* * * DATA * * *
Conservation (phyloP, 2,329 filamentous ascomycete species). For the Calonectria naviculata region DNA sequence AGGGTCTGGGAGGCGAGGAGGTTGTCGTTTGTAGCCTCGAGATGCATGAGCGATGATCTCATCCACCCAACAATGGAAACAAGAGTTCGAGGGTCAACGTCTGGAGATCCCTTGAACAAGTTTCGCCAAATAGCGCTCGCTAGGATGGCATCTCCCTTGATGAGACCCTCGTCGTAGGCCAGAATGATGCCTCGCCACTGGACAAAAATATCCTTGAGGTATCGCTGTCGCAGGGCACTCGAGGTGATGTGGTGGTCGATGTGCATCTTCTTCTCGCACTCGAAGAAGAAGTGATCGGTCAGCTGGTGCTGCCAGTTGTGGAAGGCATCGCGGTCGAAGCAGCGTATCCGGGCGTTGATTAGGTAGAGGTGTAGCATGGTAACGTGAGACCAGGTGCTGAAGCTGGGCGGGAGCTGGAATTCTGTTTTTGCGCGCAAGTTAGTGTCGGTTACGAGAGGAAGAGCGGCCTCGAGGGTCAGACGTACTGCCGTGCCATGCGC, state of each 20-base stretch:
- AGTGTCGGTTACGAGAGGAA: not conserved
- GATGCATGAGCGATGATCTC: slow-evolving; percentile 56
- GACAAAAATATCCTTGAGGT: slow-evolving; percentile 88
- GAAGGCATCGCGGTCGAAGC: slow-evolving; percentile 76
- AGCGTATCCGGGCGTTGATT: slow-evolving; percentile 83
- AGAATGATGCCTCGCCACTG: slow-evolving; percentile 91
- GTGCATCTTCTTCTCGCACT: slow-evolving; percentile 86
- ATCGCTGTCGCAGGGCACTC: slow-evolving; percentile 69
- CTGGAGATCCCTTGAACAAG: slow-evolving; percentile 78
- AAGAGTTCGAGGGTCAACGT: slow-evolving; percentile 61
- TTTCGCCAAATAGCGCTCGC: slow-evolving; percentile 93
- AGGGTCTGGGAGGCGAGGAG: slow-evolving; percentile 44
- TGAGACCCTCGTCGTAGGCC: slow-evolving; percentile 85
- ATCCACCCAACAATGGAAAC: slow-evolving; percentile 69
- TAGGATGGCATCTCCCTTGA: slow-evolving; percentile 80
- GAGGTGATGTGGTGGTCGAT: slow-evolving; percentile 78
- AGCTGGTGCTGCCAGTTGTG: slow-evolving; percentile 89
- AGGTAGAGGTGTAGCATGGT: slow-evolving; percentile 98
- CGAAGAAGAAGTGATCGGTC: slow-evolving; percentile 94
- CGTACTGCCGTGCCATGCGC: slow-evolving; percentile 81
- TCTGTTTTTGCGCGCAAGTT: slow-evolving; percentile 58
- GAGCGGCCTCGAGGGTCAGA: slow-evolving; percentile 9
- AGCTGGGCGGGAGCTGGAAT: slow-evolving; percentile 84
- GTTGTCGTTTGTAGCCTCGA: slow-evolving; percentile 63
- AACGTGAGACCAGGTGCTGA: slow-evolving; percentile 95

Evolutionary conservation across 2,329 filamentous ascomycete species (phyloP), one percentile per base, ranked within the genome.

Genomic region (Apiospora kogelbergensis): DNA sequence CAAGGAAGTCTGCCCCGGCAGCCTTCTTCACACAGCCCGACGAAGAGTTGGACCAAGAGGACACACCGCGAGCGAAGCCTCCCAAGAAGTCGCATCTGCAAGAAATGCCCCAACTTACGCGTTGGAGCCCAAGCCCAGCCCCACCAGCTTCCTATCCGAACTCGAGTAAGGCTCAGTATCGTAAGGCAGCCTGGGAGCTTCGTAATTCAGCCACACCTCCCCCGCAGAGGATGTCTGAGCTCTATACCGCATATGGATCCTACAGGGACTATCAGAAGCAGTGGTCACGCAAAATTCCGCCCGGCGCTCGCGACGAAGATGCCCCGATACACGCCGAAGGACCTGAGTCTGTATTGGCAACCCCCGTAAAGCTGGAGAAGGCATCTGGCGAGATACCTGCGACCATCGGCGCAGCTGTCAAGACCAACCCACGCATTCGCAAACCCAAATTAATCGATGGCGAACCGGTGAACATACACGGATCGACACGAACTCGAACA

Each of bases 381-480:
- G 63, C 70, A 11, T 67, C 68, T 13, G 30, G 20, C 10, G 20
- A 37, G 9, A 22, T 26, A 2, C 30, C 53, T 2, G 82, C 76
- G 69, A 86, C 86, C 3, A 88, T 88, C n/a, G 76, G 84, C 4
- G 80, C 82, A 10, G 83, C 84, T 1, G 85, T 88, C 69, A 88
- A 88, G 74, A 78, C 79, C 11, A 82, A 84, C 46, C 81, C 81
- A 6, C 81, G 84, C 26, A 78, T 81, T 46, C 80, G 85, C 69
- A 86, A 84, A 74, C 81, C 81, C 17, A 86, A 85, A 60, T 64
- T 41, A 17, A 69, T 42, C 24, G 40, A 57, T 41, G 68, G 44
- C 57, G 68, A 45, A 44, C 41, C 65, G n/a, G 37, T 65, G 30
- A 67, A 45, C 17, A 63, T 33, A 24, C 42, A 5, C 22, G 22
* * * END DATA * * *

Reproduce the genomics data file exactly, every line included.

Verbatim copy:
Conservation (phyloP, 2,329 filamentous ascomycete species). For the Calonectria naviculata region DNA sequence AGGGTCTGGGAGGCGAGGAGGTTGTCGTTTGTAGCCTCGAGATGCATGAGCGATGATCTCATCCACCCAACAATGGAAACAAGAGTTCGAGGGTCAACGTCTGGAGATCCCTTGAACAAGTTTCGCCAAATAGCGCTCGCTAGGATGGCATCTCCCTTGATGAGACCCTCGTCGTAGGCCAGAATGATGCCTCGCCACTGGACAAAAATATCCTTGAGGTATCGCTGTCGCAGGGCACTCGAGGTGATGTGGTGGTCGATGTGCATCTTCTTCTCGCACTCGAAGAAGAAGTGATCGGTCAGCTGGTGCTGCCAGTTGTGGAAGGCATCGCGGTCGAAGCAGCGTATCCGGGCGTTGATTAGGTAGAGGTGTAGCATGGTAACGTGAGACCAGGTGCTGAAGCTGGGCGGGAGCTGGAATTCTGTTTTTGCGCGCAAGTTAGTGTCGGTTACGAGAGGAAGAGCGGCCTCGAGGGTCAGACGTACTGCCGTGCCATGCGC, state of each 20-base stretch:
- AGTGTCGGTTACGAGAGGAA: not conserved
- GATGCATGAGCGATGATCTC: slow-evolving; percentile 56
- GACAAAAATATCCTTGAGGT: slow-evolving; percentile 88
- GAAGGCATCGCGGTCGAAGC: slow-evolving; percentile 76
- AGCGTATCCGGGCGTTGATT: slow-evolving; percentile 83
- AGAATGATGCCTCGCCACTG: slow-evolving; percentile 91
- GTGCATCTTCTTCTCGCACT: slow-evolving; percentile 86
- ATCGCTGTCGCAGGGCACTC: slow-evolving; percentile 69
- CTGGAGATCCCTTGAACAAG: slow-evolving; percentile 78
- AAGAGTTCGAGGGTCAACGT: slow-evolving; percentile 61
- TTTCGCCAAATAGCGCTCGC: slow-evolving; percentile 93
- AGGGTCTGGGAGGCGAGGAG: slow-evolving; percentile 44
- TGAGACCCTCGTCGTAGGCC: slow-evolving; percentile 85
- ATCCACCCAACAATGGAAAC: slow-evolving; percentile 69
- TAGGATGGCATCTCCCTTGA: slow-evolving; percentile 80
- GAGGTGATGTGGTGGTCGAT: slow-evolving; percentile 78
- AGCTGGTGCTGCCAGTTGTG: slow-evolving; percentile 89
- AGGTAGAGGTGTAGCATGGT: slow-evolving; percentile 98
- CGAAGAAGAAGTGATCGGTC: slow-evolving; percentile 94
- CGTACTGCCGTGCCATGCGC: slow-evolving; percentile 81
- TCTGTTTTTGCGCGCAAGTT: slow-evolving; percentile 58
- GAGCGGCCTCGAGGGTCAGA: slow-evolving; percentile 9
- AGCTGGGCGGGAGCTGGAAT: slow-evolving; percentile 84
- GTTGTCGTTTGTAGCCTCGA: slow-evolving; percentile 63
- AACGTGAGACCAGGTGCTGA: slow-evolving; percentile 95

Evolutionary conservation across 2,329 filamentous ascomycete species (phyloP), one percentile per base, ranked within the genome.

Genomic region (Apiospora kogelbergensis): DNA sequence CAAGGAAGTCTGCCCCGGCAGCCTTCTTCACACAGCCCGACGAAGAGTTGGACCAAGAGGACACACCGCGAGCGAAGCCTCCCAAGAAGTCGCATCTGCAAGAAATGCCCCAACTTACGCGTTGGAGCCCAAGCCCAGCCCCACCAGCTTCCTATCCGAACTCGAGTAAGGCTCAGTATCGTAAGGCAGCCTGGGAGCTTCGTAATTCAGCCACACCTCCCCCGCAGAGGATGTCTGAGCTCTATACCGCATATGGATCCTACAGGGACTATCAGAAGCAGTGGTCACGCAAAATTCCGCCCGGCGCTCGCGACGAAGATGCCCCGATACACGCCGAAGGACCTGAGTCTGTATTGGCAACCCCCGTAAAGCTGGAGAAGGCATCTGGCGAGATACCTGCGACCATCGGCGCAGCTGTCAAGACCAACCCACGCATTCGCAAACCCAAATTAATCGATGGCGAACCGGTGAACATACACGGATCGACACGAACTCGAACA

Each of bases 381-480:
- G 63, C 70, A 11, T 67, C 68, T 13, G 30, G 20, C 10, G 20
- A 37, G 9, A 22, T 26, A 2, C 30, C 53, T 2, G 82, C 76
- G 69, A 86, C 86, C 3, A 88, T 88, C n/a, G 76, G 84, C 4
- G 80, C 82, A 10, G 83, C 84, T 1, G 85, T 88, C 69, A 88
- A 88, G 74, A 78, C 79, C 11, A 82, A 84, C 46, C 81, C 81
- A 6, C 81, G 84, C 26, A 78, T 81, T 46, C 80, G 85, C 69
- A 86, A 84, A 74, C 81, C 81, C 17, A 86, A 85, A 60, T 64
- T 41, A 17, A 69, T 42, C 24, G 40, A 57, T 41, G 68, G 44
- C 57, G 68, A 45, A 44, C 41, C 65, G n/a, G 37, T 65, G 30
- A 67, A 45, C 17, A 63, T 33, A 24, C 42, A 5, C 22, G 22